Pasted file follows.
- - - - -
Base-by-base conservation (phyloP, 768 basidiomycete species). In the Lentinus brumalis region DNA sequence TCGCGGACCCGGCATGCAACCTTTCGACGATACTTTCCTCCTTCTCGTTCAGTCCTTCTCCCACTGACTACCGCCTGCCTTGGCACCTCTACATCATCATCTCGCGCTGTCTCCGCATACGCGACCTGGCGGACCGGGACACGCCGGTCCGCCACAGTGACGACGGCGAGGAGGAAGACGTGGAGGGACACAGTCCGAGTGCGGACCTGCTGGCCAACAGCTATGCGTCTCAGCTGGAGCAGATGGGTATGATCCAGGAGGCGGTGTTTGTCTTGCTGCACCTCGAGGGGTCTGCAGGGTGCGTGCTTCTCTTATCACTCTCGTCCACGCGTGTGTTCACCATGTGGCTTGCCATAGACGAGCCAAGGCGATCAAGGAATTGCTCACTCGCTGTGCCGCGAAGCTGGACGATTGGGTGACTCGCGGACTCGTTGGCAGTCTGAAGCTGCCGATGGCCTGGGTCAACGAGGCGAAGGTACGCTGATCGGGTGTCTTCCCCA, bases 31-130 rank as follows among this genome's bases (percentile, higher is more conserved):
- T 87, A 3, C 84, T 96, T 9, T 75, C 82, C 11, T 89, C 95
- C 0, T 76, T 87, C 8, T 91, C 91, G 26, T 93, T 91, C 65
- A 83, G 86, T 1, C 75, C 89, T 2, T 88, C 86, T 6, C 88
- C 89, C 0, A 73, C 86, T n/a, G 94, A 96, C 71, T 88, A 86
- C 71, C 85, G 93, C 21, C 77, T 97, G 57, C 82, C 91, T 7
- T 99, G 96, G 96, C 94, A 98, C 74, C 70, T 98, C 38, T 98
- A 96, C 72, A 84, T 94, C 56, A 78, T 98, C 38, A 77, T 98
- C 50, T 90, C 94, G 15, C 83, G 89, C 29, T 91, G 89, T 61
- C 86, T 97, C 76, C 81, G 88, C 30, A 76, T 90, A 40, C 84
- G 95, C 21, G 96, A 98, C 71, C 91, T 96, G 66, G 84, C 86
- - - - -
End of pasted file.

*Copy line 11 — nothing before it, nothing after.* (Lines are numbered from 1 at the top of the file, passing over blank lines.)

- G 95, C 21, G 96, A 98, C 71, C 91, T 96, G 66, G 84, C 86